The weather has been stable and usual for this time of year. Hot conditions have been the order of the day, with average daytime highs reaching the upper 30° C mark coupled with a high humidity. The pool has offered much relief to these warm conditions during the midday scorcher. A cool, fresh ocean breeze often blew inland on most afternoons which helped to cool everything off. The evenings were as pleasant as can be and provided wonderful conditions for moonlight dinners.
We are very excited to report that we have seen the same cheetah that was spotted around camp last month - this is awesome news, and hopefully the endangered feline will settle into our area on a permanent basis. The cheetah was spotted along the runway and moved off when an aircraft approached. This shows how these animals are able to adapt and make the best of their environment. The cheetah was hiding in the long grass on the side of the airstrip, which provides the ideal conditions for the cheetah to reach maximum speed and catch its selected prey from the cover of the grass. Generally speaking, airstrips attract prey species as they feel safer being in the open area with the hope of spotting potential predators more easily - a good strategy, but not effective against the speedy cheetah.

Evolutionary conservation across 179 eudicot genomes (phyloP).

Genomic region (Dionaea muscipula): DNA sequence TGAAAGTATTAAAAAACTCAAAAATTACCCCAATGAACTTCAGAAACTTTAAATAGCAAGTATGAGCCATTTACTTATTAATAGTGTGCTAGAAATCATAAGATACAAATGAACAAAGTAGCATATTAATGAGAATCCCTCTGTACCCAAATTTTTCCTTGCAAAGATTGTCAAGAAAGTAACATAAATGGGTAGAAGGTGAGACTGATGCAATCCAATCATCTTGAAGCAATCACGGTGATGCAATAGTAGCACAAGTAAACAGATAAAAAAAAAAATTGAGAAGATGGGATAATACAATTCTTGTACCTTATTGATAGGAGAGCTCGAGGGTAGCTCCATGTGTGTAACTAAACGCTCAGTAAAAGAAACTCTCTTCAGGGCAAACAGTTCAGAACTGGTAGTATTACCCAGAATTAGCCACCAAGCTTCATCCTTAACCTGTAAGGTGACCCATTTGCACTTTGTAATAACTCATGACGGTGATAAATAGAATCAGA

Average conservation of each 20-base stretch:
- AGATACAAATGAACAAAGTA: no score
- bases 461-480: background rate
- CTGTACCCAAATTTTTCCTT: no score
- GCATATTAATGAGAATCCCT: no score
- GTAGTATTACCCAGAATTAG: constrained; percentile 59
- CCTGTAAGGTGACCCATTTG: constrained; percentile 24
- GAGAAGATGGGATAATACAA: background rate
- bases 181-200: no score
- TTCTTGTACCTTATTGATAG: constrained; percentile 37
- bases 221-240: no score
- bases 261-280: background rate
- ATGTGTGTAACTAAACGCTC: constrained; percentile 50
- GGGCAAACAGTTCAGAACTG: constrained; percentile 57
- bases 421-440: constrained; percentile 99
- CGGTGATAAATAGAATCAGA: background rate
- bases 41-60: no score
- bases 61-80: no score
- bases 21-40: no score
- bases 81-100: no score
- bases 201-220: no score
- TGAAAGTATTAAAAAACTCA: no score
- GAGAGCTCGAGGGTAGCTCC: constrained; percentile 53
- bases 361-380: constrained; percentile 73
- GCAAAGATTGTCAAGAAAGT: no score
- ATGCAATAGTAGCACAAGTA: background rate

General game sightings have been good, with a decent number of springbok and gemsbok (oryx) being seen.
The ectothermic highlight for the month was the sighting of a large horned adder out in the open. These snakes are usually very shy and elusive and are seldom seen in the open as they have the habit of burrowing into the sand at the slightest disturbance.
Birds and Birding
A pair of Blue-cheeked Bee-eaters have built a nest very close to the camp and are seen hawking insects constantly from the main deck area. It is fantastic to watch these birds forage, as they are extremely agile and are true aerial acrobats. The interesting thing about bee-eaters is how the males often bribe the females with tasty morsels, but before doing so, one can observe the males 'feaking', which is the practice of removing the bee sting by rubbing the insect's abdomen on a stick.
"This was our last stop after a wonderful trip from south to north Namibia. We return to Germany full of extraordinary impressions. Serra Cafema was a highlight and the right place to say farewell because it was so comfortable, nice and calm. We had two exciting sunset drives on the river and saw three Crocodiles. Thank you for the warm and good care." Mathias and Evelyn (Germany).
Staff in Camp
Managers: Ockert van der Walt, Cobus Botha, Chvonnie Koopmann and Elizabeth Parkhouse.
Guides: Harry Ganuseb, Gerhardus Jansen, Dinish Alberto and Jimmy Limbo.